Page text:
The government’s move to introduce a progressive wage policy is the right approach to boost labour productivity in Malaysia, according to a World Bank economist.

“Slower wage growth is one of the main issues affecting lower labour productivity,” said Dr Matthew Dornan, senior economist for social protection and jobs in the East Asia and Pacific region at the World Bank.

“We are waiting for the pilot project [for progressive wage policy] to see what impact it could have [on the labour productivity].  It is an important reform and the right approach,” he told The Edge on the sidelines of the launch of the World Bank’s 29th Malaysia Economic Monitor “Bending Bamboo Shoots: Strengthening Basic Skills”.

According to the World Bank, citing the Department of Statistics Malaysia (DOSM), growth in labour productivity declined to a pre-pandemic low of 0.5% in the fourth quarter of 2023, compared to 3.7% during the same period the previous year.

DOSM data showed that the manufacturing sector recorded negative labour productivity growth of -3.2%, compared to 1.6% in 4Q2022. Growth in the construction sector fell to 2.4% (from 10%) while growth in the services sector also plunged to 1.2% (from 4.1%).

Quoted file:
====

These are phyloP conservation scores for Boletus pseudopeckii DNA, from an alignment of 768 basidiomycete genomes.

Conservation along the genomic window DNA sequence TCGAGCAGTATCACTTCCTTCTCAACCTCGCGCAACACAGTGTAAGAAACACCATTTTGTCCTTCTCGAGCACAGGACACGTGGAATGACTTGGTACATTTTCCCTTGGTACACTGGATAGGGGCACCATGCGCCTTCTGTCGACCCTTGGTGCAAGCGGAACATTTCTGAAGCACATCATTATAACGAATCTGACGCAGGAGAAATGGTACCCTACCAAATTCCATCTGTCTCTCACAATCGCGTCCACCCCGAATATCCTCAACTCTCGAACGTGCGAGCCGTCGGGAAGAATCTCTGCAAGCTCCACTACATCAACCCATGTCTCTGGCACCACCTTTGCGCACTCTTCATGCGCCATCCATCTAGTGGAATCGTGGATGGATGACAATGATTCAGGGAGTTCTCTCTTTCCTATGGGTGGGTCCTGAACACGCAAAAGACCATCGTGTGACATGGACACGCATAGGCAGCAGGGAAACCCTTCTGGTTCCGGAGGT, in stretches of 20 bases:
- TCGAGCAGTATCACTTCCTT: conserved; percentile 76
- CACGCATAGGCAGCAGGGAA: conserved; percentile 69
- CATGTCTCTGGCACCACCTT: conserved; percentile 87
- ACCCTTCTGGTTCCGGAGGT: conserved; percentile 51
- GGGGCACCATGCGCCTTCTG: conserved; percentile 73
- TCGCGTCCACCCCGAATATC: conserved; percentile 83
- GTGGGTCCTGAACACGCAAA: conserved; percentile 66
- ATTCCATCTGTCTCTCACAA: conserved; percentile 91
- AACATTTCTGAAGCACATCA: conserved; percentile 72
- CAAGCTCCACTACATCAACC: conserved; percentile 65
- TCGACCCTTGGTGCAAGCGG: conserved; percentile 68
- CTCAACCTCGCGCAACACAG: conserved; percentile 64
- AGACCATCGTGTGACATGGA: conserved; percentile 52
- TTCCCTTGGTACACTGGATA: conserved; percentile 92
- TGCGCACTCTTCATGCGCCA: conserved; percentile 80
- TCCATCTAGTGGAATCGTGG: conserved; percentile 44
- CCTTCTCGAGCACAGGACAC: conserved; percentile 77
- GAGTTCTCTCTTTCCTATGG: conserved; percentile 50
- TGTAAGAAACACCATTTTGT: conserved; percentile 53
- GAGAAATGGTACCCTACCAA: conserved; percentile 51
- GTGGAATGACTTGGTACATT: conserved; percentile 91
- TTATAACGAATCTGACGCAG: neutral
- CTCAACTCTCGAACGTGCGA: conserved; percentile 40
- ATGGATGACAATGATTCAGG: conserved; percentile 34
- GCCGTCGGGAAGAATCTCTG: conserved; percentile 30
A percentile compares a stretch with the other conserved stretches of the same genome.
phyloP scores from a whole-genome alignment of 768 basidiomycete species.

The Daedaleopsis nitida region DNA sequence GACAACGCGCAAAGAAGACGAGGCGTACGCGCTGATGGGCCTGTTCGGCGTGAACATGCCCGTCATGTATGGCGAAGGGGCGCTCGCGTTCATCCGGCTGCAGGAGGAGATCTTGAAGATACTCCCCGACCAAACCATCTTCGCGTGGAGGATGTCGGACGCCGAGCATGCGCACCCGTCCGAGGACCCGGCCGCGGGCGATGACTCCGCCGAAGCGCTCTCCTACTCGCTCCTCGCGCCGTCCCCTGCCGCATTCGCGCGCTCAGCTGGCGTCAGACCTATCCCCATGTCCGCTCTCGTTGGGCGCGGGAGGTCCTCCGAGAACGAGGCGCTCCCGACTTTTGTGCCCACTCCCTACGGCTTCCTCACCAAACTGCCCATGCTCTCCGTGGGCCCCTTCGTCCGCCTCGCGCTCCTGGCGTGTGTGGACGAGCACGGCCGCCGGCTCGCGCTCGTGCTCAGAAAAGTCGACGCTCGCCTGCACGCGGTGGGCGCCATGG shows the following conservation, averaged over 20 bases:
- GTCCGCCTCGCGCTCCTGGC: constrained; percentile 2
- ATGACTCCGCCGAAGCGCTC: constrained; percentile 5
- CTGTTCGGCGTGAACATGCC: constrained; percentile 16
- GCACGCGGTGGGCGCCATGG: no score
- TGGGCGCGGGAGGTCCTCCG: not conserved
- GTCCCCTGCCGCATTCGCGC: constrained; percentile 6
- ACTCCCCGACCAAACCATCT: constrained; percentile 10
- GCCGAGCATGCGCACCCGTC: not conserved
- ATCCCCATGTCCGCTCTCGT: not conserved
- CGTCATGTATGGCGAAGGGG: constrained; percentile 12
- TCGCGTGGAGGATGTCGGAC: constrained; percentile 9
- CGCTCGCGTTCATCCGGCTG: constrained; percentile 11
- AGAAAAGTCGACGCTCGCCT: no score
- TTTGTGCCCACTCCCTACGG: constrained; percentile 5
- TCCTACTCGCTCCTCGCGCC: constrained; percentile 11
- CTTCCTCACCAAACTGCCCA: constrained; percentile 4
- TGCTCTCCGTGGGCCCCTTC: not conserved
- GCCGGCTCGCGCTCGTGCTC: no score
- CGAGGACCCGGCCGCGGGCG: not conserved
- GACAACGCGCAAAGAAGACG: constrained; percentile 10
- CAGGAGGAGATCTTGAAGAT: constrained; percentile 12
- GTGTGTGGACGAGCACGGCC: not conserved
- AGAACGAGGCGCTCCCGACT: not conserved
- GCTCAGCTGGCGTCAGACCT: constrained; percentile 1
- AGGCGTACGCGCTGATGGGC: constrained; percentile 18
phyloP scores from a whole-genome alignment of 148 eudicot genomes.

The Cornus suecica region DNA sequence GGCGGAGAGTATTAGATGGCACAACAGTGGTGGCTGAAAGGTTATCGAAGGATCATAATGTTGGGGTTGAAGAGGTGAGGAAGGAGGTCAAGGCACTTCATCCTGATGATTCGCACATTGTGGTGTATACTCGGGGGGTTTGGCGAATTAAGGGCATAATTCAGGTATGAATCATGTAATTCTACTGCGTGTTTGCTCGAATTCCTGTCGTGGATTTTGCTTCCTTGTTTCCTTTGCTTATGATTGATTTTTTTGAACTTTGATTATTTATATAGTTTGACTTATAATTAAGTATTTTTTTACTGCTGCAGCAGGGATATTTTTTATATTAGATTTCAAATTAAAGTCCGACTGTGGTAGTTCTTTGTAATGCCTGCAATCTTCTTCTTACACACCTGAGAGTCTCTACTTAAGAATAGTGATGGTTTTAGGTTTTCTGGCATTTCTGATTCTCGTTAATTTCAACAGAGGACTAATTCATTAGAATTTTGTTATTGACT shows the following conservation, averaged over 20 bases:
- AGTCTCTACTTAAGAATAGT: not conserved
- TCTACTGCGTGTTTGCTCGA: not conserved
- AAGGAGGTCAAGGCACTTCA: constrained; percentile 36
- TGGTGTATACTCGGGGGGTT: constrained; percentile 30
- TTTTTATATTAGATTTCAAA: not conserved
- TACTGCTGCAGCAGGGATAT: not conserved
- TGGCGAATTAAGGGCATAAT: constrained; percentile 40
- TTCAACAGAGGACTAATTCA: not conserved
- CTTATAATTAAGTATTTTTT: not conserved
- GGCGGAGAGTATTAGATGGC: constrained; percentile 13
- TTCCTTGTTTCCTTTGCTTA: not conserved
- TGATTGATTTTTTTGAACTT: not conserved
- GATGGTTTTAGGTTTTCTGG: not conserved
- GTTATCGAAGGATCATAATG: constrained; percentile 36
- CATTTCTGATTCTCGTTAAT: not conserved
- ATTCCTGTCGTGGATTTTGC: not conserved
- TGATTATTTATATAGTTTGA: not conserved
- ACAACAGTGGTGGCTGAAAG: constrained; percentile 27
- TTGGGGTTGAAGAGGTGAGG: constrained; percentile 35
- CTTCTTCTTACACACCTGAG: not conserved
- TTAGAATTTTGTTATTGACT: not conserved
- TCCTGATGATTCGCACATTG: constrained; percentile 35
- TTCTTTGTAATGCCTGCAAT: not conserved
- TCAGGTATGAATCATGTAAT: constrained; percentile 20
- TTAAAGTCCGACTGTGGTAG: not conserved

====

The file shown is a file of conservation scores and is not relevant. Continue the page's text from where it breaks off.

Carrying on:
The government’s white paper on the progressive wage policy, released last November, suggests that the policy will be applied to formal-sector workers earning a monthly income between RM1,500 and RM4,999 in its first year. This provision is projected to impact at least four million wage earners.

Economy Minister Rafizi Ramli in his speech on Thursday (April 25) said that the government will open registration for the pilot project next month, with 1,000 companies from various sectors expected to participate.

The pilot project is expected to be completed in September.

In addition to low labour productivity growth, Dornan highlighted other challenges in the labour market, which include the underemployment of tertiary-educated workers, who face a skills mismatch as the level of their expertise doesn’t match their job demands.

Time-related underemployment stood at 1.1%, while skill-related underemployment stood at 37.4% in 4Q2023, according to World Bank’s data. Higher skill-related underemployment suggests a mismatch between the demand and supply of tertiary-educated workers.

Dornan said although Malaysia has made some progress in increasing female participation in the labour force over the past decade, the gender gap between men and women remains wide, pointing to persistent challenges in achieving gender equality in the workforce.

The percentage of male participation in the labour force was 83% in 4Q2023, while that of the opposite sex stood at just 56.3%, he added. – The Edge Malaysia


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